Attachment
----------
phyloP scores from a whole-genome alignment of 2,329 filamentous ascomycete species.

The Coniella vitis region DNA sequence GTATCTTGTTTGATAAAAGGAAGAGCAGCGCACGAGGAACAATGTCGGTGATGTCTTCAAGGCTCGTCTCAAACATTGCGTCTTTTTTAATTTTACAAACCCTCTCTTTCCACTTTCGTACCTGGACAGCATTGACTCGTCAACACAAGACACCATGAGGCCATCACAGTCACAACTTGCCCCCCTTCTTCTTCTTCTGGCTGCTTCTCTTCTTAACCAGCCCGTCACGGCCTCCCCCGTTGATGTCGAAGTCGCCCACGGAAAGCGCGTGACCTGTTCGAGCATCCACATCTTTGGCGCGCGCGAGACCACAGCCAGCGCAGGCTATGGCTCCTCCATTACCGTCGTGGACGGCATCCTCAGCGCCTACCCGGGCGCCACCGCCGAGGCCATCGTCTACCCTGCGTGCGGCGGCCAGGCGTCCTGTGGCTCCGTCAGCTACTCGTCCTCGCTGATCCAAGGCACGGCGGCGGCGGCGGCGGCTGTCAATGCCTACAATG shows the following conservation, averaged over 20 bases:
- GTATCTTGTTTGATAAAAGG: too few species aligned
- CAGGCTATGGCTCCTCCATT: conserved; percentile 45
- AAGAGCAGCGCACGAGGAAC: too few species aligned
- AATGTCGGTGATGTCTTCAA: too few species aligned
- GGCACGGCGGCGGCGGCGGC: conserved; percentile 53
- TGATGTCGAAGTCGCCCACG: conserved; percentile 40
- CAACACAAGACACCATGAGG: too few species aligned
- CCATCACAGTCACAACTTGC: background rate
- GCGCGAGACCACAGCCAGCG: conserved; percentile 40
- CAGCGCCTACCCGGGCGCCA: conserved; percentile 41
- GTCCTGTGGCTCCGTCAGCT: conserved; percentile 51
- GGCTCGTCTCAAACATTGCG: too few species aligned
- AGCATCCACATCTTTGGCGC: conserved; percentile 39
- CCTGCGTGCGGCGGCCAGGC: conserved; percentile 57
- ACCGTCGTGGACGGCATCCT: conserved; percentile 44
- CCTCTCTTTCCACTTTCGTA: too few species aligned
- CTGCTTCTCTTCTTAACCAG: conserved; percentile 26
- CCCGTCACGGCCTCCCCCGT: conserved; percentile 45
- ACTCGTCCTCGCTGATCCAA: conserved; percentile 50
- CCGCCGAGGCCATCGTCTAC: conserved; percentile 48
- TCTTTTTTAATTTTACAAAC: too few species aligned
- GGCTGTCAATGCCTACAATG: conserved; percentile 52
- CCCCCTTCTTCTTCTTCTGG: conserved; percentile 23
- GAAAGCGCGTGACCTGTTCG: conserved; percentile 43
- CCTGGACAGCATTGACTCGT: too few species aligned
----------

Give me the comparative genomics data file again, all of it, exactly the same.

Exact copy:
phyloP scores from a whole-genome alignment of 2,329 filamentous ascomycete species.

The Coniella vitis region DNA sequence GTATCTTGTTTGATAAAAGGAAGAGCAGCGCACGAGGAACAATGTCGGTGATGTCTTCAAGGCTCGTCTCAAACATTGCGTCTTTTTTAATTTTACAAACCCTCTCTTTCCACTTTCGTACCTGGACAGCATTGACTCGTCAACACAAGACACCATGAGGCCATCACAGTCACAACTTGCCCCCCTTCTTCTTCTTCTGGCTGCTTCTCTTCTTAACCAGCCCGTCACGGCCTCCCCCGTTGATGTCGAAGTCGCCCACGGAAAGCGCGTGACCTGTTCGAGCATCCACATCTTTGGCGCGCGCGAGACCACAGCCAGCGCAGGCTATGGCTCCTCCATTACCGTCGTGGACGGCATCCTCAGCGCCTACCCGGGCGCCACCGCCGAGGCCATCGTCTACCCTGCGTGCGGCGGCCAGGCGTCCTGTGGCTCCGTCAGCTACTCGTCCTCGCTGATCCAAGGCACGGCGGCGGCGGCGGCGGCTGTCAATGCCTACAATG shows the following conservation, averaged over 20 bases:
- GTATCTTGTTTGATAAAAGG: too few species aligned
- CAGGCTATGGCTCCTCCATT: conserved; percentile 45
- AAGAGCAGCGCACGAGGAAC: too few species aligned
- AATGTCGGTGATGTCTTCAA: too few species aligned
- GGCACGGCGGCGGCGGCGGC: conserved; percentile 53
- TGATGTCGAAGTCGCCCACG: conserved; percentile 40
- CAACACAAGACACCATGAGG: too few species aligned
- CCATCACAGTCACAACTTGC: background rate
- GCGCGAGACCACAGCCAGCG: conserved; percentile 40
- CAGCGCCTACCCGGGCGCCA: conserved; percentile 41
- GTCCTGTGGCTCCGTCAGCT: conserved; percentile 51
- GGCTCGTCTCAAACATTGCG: too few species aligned
- AGCATCCACATCTTTGGCGC: conserved; percentile 39
- CCTGCGTGCGGCGGCCAGGC: conserved; percentile 57
- ACCGTCGTGGACGGCATCCT: conserved; percentile 44
- CCTCTCTTTCCACTTTCGTA: too few species aligned
- CTGCTTCTCTTCTTAACCAG: conserved; percentile 26
- CCCGTCACGGCCTCCCCCGT: conserved; percentile 45
- ACTCGTCCTCGCTGATCCAA: conserved; percentile 50
- CCGCCGAGGCCATCGTCTAC: conserved; percentile 48
- TCTTTTTTAATTTTACAAAC: too few species aligned
- GGCTGTCAATGCCTACAATG: conserved; percentile 52
- CCCCCTTCTTCTTCTTCTGG: conserved; percentile 23
- GAAAGCGCGTGACCTGTTCG: conserved; percentile 43
- CCTGGACAGCATTGACTCGT: too few species aligned